Purpose of the MCAT: The MCAT is developed by the Association of American Medical Colleges (AAMC) in cooperation with its member U.S. medical schools. The MCAT assesses mastery of basic concepts in biology, chemistry (general and organic), and physics; facility with scientific problem solving and critical thinking; and writing skills. The skills and concepts tested by the MCAT are those identified by physicians and medical educators as prerequisite for the practice of medicine.

The goal of the MCAT is to help admission committees predict which of their applicants will be successful in medical school. In addition, the MCAT can be used to help applicants who are not accepted to medical school determine the academic areas in which they may need further study. The extent to which test results are used in admission decisions varies from one medical school to another. In general, test results are combined with other information, such as undergraduate records, references, and results of personal interviews. Standardized test scores provide a way for admission committees to compare the qualifications of applicants from a variety of undergraduate institutions.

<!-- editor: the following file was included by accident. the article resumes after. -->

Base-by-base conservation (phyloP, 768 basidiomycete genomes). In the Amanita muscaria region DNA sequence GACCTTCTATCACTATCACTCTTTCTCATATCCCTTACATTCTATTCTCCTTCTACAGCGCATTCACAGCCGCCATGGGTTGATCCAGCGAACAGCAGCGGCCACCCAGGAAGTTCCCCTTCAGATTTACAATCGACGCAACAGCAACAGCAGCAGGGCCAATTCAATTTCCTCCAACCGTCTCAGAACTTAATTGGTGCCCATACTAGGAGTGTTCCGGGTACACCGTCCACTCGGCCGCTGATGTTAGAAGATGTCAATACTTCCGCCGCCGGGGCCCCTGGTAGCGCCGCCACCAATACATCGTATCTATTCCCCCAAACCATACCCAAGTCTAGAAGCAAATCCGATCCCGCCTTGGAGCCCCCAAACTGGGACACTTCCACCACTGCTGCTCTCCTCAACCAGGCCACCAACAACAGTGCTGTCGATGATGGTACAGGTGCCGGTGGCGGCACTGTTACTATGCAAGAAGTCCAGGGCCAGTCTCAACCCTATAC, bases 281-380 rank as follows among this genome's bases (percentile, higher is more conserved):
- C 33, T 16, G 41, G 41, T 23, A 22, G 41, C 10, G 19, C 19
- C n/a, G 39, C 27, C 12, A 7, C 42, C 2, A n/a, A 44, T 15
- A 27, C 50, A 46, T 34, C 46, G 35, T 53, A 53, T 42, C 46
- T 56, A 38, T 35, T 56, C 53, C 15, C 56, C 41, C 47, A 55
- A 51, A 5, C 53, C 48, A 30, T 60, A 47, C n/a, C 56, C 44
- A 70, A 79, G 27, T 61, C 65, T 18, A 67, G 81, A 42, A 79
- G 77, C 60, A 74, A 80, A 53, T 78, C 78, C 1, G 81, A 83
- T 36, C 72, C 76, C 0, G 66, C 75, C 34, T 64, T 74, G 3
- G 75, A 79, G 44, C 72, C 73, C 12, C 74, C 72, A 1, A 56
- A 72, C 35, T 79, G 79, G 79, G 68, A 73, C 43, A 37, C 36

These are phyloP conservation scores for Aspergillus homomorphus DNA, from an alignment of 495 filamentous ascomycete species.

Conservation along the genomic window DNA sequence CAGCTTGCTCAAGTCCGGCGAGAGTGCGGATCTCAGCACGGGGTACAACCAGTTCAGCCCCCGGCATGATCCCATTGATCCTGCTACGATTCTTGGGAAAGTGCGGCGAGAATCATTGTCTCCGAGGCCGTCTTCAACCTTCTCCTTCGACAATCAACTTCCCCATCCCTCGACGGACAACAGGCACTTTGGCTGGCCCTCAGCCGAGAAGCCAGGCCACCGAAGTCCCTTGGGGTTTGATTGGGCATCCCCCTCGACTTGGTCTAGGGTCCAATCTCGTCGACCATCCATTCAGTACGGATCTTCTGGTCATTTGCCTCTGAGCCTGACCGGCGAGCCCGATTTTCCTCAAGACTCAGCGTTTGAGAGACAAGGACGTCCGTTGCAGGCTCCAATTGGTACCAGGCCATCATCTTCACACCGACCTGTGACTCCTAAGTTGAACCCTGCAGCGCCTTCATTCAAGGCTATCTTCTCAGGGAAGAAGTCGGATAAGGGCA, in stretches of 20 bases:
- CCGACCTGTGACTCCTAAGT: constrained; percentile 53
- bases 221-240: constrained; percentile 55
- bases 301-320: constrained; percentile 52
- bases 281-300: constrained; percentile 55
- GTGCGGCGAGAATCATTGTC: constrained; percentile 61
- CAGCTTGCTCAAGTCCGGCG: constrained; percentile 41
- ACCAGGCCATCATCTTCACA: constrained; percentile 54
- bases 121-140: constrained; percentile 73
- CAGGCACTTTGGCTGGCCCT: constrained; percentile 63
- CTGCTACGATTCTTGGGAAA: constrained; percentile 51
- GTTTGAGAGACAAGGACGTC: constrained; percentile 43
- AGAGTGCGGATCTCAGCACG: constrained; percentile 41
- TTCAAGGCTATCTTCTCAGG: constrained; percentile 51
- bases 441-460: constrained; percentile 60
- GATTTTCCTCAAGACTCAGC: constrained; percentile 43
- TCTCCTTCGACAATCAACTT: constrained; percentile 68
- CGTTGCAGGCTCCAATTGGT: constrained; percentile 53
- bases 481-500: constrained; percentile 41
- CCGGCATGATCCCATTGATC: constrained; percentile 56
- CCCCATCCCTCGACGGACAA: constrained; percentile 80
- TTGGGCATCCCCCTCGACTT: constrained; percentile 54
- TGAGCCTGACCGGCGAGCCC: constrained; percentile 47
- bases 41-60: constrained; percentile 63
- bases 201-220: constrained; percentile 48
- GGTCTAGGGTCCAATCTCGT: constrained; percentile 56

MCAT's Home Page  - Info, Test Dates, Student Charges and Registration

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